My unexpected college experience

Abigail Rapillo, News Editor

A lot of time passes while you are in college. Four years is a long time, especially at this age. We come into college at 18, barely an adult, and come out at 21 or 22, expected to enter the “real world” and pay taxes.

I have grown in ways that I had not even dreamed of when I started at Iona. I never thought that I would fail so miserably at what I came to college to do, and never did I think that that failure would force me to face my fears and make me grow as a person.

I imagined coming to college, doing well in class, going on a few mission trips, having an internship and building my resume for finding a job or going to graduate school. But there were other plans in mind for me. So here I am, four years later, with no internships under my belt, graduating without honors and with a GPA far below where I wanted it to be. But I am also coming out with the framework of a full person. I have spaces to fill in and I have patches I’m trying to mend, but the directions are there for me to continue to follow.

I found a way to be passionate about what I do in college. I am passionate about journalism and I am passionate about service. I would have gone through my life as a robot if not for my failures. I would still be seeking perfection and satisfaction, not happiness and fulfillment. My dreams and goals look the same as when I started, but I understand why I want those things now.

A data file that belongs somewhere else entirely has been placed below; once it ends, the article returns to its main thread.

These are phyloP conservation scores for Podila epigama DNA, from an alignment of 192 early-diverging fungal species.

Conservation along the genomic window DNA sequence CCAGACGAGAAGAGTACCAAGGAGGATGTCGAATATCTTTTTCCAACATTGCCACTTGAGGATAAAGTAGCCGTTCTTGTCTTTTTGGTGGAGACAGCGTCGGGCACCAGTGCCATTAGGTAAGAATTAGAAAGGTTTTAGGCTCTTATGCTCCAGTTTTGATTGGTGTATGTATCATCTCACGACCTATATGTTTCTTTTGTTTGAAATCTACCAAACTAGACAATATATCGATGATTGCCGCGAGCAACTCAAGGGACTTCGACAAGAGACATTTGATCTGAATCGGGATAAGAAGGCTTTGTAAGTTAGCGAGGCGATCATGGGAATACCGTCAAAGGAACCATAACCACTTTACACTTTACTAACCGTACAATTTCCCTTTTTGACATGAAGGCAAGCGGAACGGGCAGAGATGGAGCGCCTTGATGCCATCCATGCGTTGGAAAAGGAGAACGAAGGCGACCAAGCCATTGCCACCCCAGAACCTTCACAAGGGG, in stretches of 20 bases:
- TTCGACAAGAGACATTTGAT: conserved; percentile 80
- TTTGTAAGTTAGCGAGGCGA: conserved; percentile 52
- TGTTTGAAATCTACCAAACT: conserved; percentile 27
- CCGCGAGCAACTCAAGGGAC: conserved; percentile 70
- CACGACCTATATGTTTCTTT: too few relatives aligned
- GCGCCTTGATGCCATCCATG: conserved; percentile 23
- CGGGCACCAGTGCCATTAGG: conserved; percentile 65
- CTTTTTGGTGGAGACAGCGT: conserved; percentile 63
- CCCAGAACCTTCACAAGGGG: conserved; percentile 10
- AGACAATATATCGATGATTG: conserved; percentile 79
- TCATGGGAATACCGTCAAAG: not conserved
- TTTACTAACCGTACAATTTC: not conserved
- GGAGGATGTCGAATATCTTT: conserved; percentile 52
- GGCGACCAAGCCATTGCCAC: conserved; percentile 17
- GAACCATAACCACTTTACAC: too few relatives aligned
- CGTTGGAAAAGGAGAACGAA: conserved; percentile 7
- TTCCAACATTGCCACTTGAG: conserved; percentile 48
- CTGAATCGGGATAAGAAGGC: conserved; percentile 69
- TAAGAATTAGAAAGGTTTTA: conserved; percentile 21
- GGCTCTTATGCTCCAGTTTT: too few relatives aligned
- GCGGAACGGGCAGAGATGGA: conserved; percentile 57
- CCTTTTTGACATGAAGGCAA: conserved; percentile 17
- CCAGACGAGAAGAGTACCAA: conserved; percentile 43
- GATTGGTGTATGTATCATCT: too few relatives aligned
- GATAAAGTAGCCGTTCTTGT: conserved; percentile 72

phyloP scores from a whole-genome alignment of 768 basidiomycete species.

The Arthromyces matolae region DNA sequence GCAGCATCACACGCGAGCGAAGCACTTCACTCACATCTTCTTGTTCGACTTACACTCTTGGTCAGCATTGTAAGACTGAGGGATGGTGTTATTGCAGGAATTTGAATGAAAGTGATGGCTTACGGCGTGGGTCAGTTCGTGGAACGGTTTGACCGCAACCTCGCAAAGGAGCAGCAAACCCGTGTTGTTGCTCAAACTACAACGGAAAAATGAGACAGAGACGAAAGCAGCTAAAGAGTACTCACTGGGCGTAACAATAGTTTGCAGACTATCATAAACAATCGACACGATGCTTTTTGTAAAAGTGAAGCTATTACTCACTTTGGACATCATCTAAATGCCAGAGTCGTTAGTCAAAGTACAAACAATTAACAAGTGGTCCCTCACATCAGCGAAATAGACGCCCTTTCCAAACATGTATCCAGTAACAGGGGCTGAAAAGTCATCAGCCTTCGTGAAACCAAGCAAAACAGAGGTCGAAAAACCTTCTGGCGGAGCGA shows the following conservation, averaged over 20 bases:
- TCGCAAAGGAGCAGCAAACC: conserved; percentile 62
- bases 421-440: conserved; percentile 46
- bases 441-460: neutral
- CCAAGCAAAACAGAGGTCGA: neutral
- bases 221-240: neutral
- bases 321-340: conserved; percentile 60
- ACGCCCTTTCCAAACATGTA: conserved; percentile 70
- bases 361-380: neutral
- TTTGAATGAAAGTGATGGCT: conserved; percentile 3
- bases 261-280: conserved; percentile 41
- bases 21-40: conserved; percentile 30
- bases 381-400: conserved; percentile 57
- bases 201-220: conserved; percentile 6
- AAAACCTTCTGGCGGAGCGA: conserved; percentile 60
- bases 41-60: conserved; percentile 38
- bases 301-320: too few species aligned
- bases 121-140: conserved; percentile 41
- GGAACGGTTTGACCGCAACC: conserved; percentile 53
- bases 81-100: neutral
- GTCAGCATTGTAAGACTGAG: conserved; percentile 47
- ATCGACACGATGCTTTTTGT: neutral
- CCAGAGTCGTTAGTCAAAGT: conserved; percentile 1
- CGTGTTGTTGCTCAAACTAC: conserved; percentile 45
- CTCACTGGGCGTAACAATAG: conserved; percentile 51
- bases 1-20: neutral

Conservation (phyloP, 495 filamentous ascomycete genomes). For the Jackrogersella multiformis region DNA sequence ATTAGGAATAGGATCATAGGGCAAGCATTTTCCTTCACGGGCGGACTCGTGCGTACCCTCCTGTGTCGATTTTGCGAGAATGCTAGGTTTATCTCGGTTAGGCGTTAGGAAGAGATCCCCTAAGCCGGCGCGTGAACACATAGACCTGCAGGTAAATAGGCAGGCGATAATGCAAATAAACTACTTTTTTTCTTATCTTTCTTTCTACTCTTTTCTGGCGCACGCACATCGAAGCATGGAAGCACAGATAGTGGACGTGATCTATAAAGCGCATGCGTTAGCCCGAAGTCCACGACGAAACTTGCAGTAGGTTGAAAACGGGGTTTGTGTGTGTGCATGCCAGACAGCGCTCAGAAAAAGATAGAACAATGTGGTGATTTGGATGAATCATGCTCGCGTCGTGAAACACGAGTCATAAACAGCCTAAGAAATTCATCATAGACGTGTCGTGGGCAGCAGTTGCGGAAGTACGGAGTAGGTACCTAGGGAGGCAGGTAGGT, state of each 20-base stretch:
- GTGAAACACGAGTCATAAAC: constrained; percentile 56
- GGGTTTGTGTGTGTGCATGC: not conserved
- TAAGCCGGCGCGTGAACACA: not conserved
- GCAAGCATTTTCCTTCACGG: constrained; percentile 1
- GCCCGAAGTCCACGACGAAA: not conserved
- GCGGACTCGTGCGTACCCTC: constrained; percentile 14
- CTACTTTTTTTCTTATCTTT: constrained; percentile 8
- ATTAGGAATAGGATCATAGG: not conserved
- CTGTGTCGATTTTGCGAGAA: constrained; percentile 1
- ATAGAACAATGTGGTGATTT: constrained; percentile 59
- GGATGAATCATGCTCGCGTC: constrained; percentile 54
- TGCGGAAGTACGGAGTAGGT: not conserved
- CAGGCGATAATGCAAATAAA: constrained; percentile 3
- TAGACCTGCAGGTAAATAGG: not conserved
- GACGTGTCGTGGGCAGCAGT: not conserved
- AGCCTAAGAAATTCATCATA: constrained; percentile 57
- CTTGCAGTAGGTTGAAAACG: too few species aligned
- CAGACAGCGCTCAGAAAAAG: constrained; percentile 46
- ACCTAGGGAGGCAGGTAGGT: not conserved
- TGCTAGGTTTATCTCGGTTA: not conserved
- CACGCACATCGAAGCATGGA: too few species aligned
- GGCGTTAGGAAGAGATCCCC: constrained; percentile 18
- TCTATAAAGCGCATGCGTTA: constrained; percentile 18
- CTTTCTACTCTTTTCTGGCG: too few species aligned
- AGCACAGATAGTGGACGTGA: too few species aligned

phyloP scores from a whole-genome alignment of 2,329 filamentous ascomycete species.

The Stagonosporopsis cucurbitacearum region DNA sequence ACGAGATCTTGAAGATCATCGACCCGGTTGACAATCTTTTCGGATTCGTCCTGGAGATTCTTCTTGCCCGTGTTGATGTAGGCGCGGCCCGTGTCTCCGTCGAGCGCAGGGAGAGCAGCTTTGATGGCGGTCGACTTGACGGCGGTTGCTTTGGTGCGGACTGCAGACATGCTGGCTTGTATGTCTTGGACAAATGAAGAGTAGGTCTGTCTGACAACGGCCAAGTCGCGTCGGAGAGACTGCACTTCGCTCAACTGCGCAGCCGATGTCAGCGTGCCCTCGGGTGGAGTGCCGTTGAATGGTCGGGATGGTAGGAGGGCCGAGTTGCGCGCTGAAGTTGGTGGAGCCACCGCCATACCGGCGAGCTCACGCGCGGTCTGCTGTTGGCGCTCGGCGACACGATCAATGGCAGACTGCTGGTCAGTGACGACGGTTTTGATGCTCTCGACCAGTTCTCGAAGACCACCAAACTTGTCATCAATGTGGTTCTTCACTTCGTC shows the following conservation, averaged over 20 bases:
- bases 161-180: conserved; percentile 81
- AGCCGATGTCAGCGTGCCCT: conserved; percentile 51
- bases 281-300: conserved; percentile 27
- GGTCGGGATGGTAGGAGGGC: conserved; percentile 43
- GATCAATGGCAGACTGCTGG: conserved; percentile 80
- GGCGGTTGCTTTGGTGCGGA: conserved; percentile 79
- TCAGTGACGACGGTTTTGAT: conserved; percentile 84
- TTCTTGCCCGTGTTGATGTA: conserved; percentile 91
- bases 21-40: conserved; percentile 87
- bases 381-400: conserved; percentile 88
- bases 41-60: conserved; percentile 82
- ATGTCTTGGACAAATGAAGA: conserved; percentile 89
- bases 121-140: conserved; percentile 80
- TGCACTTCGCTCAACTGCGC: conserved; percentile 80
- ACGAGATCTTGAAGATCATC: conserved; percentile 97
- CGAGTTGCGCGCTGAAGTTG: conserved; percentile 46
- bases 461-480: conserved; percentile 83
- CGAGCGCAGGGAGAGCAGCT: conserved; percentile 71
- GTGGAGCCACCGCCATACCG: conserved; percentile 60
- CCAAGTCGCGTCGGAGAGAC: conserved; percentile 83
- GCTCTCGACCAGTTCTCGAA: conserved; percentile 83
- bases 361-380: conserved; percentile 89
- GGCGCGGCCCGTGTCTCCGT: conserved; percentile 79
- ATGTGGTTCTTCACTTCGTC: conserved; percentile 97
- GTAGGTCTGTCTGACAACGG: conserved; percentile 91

I have wanted to be a war journalist since high school. I loved the idea of danger and reporting on things that truly mattered to future history books, but I found another purpose to this dream over the last four years. In the service work I have done in New Rochelle, New York City, Baton Rouge and West Virginia, I have seen how people’s stories are stripped from them and used for different agendas. The stories reported on are not about the people who have lives and families and jobs and fears, but are instead about how people can be simplified and used for personal gain. People living through war and violence like in Yemen, Sudan or Syria have lives and stories of their own. This humanization of faces and numbers is the difference needed in reporting.

What I learned in college is to have passion and to love what I’m doing. I love reporting, serving and mentoring. I learned much of this through editing for The Ionian. I was forced early on in college to be responsible for the physically largest section of the paper and for the front page. I was forced to take on a leadership role. My time at The Ionian has shaped me into the journalist I am, one that is passionate about my craft and cemented in its purpose.

As important as grades are, learning is the real reason we come to college. Doing the work in class, finding interests outside of class and figuring out not just what you want to do, but also who you want to be is why we go to college. I was forced out of thinking only about my grades because my brain rebelled against me and shut down, but it was through this that I was able to grow.

College is tough, but through all the challenges and failures, there is always space to learn through your experiences.